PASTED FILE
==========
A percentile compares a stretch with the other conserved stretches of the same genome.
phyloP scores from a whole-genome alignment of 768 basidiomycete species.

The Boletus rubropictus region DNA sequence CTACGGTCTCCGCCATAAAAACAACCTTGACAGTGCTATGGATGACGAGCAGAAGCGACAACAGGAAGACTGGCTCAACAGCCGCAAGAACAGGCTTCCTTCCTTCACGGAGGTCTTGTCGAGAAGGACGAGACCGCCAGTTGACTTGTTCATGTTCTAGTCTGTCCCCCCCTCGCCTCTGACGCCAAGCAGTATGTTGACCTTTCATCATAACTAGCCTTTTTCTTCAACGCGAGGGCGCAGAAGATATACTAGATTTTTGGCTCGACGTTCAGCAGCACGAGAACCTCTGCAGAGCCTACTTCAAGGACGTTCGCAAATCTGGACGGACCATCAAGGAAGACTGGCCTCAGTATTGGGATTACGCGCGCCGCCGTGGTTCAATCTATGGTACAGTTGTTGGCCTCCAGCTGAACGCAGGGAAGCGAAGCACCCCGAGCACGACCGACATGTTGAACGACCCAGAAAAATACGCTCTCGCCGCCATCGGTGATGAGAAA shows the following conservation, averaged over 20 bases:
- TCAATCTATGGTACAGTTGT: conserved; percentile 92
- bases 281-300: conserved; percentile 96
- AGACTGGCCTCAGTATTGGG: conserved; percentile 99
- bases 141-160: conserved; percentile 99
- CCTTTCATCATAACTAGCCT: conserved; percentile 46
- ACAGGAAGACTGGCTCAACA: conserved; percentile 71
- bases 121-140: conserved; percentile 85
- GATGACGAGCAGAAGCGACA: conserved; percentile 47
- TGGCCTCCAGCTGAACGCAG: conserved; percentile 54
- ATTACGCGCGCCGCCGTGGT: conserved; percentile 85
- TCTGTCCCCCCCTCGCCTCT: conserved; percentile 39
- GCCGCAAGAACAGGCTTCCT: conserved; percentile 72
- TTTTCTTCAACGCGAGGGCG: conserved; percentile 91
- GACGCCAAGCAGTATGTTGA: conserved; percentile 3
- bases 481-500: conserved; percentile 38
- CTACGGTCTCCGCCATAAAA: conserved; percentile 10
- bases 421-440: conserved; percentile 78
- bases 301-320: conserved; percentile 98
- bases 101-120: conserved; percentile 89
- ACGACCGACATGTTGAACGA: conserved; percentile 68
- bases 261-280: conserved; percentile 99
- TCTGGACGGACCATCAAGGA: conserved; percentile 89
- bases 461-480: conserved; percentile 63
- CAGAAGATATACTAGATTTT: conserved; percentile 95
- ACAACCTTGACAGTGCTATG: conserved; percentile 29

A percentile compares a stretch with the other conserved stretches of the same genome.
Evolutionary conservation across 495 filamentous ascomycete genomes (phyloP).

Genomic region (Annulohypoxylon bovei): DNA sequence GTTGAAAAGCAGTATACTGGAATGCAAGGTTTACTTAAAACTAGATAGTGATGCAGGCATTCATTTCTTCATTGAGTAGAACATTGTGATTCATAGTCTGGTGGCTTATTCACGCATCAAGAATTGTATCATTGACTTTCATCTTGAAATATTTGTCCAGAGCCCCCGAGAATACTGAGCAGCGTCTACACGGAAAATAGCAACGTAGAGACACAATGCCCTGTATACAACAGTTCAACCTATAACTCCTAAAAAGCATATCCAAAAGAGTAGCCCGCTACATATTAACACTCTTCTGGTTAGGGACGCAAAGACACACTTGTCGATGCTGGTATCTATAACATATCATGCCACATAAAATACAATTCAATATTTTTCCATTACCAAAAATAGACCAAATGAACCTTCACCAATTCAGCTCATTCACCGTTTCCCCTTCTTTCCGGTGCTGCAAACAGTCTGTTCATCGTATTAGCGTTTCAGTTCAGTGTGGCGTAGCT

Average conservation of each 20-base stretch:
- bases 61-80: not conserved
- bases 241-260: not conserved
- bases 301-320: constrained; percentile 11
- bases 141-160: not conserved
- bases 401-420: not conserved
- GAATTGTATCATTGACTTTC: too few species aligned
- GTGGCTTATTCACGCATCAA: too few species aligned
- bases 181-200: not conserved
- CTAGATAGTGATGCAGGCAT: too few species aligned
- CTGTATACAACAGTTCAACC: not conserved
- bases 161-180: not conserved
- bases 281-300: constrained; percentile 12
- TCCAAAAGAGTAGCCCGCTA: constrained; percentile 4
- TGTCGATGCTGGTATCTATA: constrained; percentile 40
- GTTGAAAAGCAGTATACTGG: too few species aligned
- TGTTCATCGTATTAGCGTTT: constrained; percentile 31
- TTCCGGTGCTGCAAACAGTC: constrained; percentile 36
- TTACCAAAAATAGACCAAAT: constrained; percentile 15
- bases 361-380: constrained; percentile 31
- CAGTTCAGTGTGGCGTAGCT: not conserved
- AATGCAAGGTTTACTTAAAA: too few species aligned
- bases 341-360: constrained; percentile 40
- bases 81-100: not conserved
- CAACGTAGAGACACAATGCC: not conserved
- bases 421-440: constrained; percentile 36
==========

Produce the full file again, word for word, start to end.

A percentile compares a stretch with the other conserved stretches of the same genome.
phyloP scores from a whole-genome alignment of 768 basidiomycete species.

The Boletus rubropictus region DNA sequence CTACGGTCTCCGCCATAAAAACAACCTTGACAGTGCTATGGATGACGAGCAGAAGCGACAACAGGAAGACTGGCTCAACAGCCGCAAGAACAGGCTTCCTTCCTTCACGGAGGTCTTGTCGAGAAGGACGAGACCGCCAGTTGACTTGTTCATGTTCTAGTCTGTCCCCCCCTCGCCTCTGACGCCAAGCAGTATGTTGACCTTTCATCATAACTAGCCTTTTTCTTCAACGCGAGGGCGCAGAAGATATACTAGATTTTTGGCTCGACGTTCAGCAGCACGAGAACCTCTGCAGAGCCTACTTCAAGGACGTTCGCAAATCTGGACGGACCATCAAGGAAGACTGGCCTCAGTATTGGGATTACGCGCGCCGCCGTGGTTCAATCTATGGTACAGTTGTTGGCCTCCAGCTGAACGCAGGGAAGCGAAGCACCCCGAGCACGACCGACATGTTGAACGACCCAGAAAAATACGCTCTCGCCGCCATCGGTGATGAGAAA shows the following conservation, averaged over 20 bases:
- TCAATCTATGGTACAGTTGT: conserved; percentile 92
- bases 281-300: conserved; percentile 96
- AGACTGGCCTCAGTATTGGG: conserved; percentile 99
- bases 141-160: conserved; percentile 99
- CCTTTCATCATAACTAGCCT: conserved; percentile 46
- ACAGGAAGACTGGCTCAACA: conserved; percentile 71
- bases 121-140: conserved; percentile 85
- GATGACGAGCAGAAGCGACA: conserved; percentile 47
- TGGCCTCCAGCTGAACGCAG: conserved; percentile 54
- ATTACGCGCGCCGCCGTGGT: conserved; percentile 85
- TCTGTCCCCCCCTCGCCTCT: conserved; percentile 39
- GCCGCAAGAACAGGCTTCCT: conserved; percentile 72
- TTTTCTTCAACGCGAGGGCG: conserved; percentile 91
- GACGCCAAGCAGTATGTTGA: conserved; percentile 3
- bases 481-500: conserved; percentile 38
- CTACGGTCTCCGCCATAAAA: conserved; percentile 10
- bases 421-440: conserved; percentile 78
- bases 301-320: conserved; percentile 98
- bases 101-120: conserved; percentile 89
- ACGACCGACATGTTGAACGA: conserved; percentile 68
- bases 261-280: conserved; percentile 99
- TCTGGACGGACCATCAAGGA: conserved; percentile 89
- bases 461-480: conserved; percentile 63
- CAGAAGATATACTAGATTTT: conserved; percentile 95
- ACAACCTTGACAGTGCTATG: conserved; percentile 29

A percentile compares a stretch with the other conserved stretches of the same genome.
Evolutionary conservation across 495 filamentous ascomycete genomes (phyloP).

Genomic region (Annulohypoxylon bovei): DNA sequence GTTGAAAAGCAGTATACTGGAATGCAAGGTTTACTTAAAACTAGATAGTGATGCAGGCATTCATTTCTTCATTGAGTAGAACATTGTGATTCATAGTCTGGTGGCTTATTCACGCATCAAGAATTGTATCATTGACTTTCATCTTGAAATATTTGTCCAGAGCCCCCGAGAATACTGAGCAGCGTCTACACGGAAAATAGCAACGTAGAGACACAATGCCCTGTATACAACAGTTCAACCTATAACTCCTAAAAAGCATATCCAAAAGAGTAGCCCGCTACATATTAACACTCTTCTGGTTAGGGACGCAAAGACACACTTGTCGATGCTGGTATCTATAACATATCATGCCACATAAAATACAATTCAATATTTTTCCATTACCAAAAATAGACCAAATGAACCTTCACCAATTCAGCTCATTCACCGTTTCCCCTTCTTTCCGGTGCTGCAAACAGTCTGTTCATCGTATTAGCGTTTCAGTTCAGTGTGGCGTAGCT

Average conservation of each 20-base stretch:
- bases 61-80: not conserved
- bases 241-260: not conserved
- bases 301-320: constrained; percentile 11
- bases 141-160: not conserved
- bases 401-420: not conserved
- GAATTGTATCATTGACTTTC: too few species aligned
- GTGGCTTATTCACGCATCAA: too few species aligned
- bases 181-200: not conserved
- CTAGATAGTGATGCAGGCAT: too few species aligned
- CTGTATACAACAGTTCAACC: not conserved
- bases 161-180: not conserved
- bases 281-300: constrained; percentile 12
- TCCAAAAGAGTAGCCCGCTA: constrained; percentile 4
- TGTCGATGCTGGTATCTATA: constrained; percentile 40
- GTTGAAAAGCAGTATACTGG: too few species aligned
- TGTTCATCGTATTAGCGTTT: constrained; percentile 31
- TTCCGGTGCTGCAAACAGTC: constrained; percentile 36
- TTACCAAAAATAGACCAAAT: constrained; percentile 15
- bases 361-380: constrained; percentile 31
- CAGTTCAGTGTGGCGTAGCT: not conserved
- AATGCAAGGTTTACTTAAAA: too few species aligned
- bases 341-360: constrained; percentile 40
- bases 81-100: not conserved
- CAACGTAGAGACACAATGCC: not conserved
- bases 421-440: constrained; percentile 36